The Port of Brownsville transformed itself into a movie set complete with a production team and actors, in order to shoot an $18,000 dollar movie highlighting the port TMs ongoing efforts to increase security.
The funds for production come from the $17 million in grant money awarded to the port since 2007, by the Department of Homeland Security.
Port Spokesman Manuel Ortiz said that Following the 9/11 terroristic attacks, ports across the nation went on lock down.
"Ports are a critical part of the nation's infrastructure and they're a critical part of general global trade and commerce, Ortiz said, that is a reason why security is so important."
The Port of Brownsville ranks third in the nation in the import and export of steel, and nearly 90 percent of the liquid cargo, such as gas, that comes through the port is exported into Mexico.
Any breach of security, officials said, could cause seriously damage the economy on a global scale.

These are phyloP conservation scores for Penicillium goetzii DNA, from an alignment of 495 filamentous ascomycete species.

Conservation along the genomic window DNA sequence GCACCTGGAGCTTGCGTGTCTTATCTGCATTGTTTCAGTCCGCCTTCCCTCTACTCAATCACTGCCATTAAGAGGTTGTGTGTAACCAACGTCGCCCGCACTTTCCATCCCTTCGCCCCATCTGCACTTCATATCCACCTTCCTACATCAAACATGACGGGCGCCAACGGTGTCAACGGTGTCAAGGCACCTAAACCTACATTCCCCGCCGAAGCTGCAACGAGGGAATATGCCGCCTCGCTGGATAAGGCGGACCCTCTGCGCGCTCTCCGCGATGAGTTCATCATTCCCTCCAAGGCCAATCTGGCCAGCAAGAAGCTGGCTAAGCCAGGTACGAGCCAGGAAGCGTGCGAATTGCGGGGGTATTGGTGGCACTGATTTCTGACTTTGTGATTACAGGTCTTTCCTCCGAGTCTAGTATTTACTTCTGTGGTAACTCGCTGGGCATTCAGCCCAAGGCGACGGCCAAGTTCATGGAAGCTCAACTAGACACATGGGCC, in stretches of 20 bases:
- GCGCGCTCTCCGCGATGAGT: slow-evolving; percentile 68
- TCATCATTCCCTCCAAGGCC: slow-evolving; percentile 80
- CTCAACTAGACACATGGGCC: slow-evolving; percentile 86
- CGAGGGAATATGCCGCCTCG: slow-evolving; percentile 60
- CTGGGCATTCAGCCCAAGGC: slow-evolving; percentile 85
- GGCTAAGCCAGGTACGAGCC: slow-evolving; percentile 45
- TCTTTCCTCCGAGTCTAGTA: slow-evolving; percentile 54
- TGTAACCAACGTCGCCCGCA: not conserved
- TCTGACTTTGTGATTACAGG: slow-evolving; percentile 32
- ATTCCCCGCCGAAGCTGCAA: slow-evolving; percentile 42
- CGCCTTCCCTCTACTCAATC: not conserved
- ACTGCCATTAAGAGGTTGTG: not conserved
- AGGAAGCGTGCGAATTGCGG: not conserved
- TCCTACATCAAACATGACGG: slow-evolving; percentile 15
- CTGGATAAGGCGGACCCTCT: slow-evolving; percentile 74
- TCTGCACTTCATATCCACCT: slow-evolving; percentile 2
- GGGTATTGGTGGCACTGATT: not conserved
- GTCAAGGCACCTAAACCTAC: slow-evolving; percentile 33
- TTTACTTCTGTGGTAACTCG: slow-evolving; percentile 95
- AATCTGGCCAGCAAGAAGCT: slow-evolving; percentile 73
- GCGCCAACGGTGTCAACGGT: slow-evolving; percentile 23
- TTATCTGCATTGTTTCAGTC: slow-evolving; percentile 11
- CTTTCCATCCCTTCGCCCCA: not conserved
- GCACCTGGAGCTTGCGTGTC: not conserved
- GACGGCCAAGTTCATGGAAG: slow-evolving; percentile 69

To avoid that, the Port of Brownsville implemented the Transportation Workers Identification Credential program " it was the first port in the nation to do so.
"It's a program that grants access to individuals, after a detailed and lengthy background, check to access secured areas (around the port)."
During the three day filming, actors - many of them port employees - staged scenarios such as a driver running the entry gates of the port without proper identification and an exercise in which a visitor sneaks into a restricted area.
The finished product, officials said, will be used for educational security videos.
Ortiz said it TMs a worthwhile production to help secure the port which is a multimillion dollar economic engine for the U.S. and other countries.
"2011 was one of the strongest years that the Port of Brownsville has had in the past 10 years, Ortiz said. In terms of tonnage and in revenue, for example, we moved more than six million metric tons here at the port. We had a very strong year and that's significant given that it was a down economic year."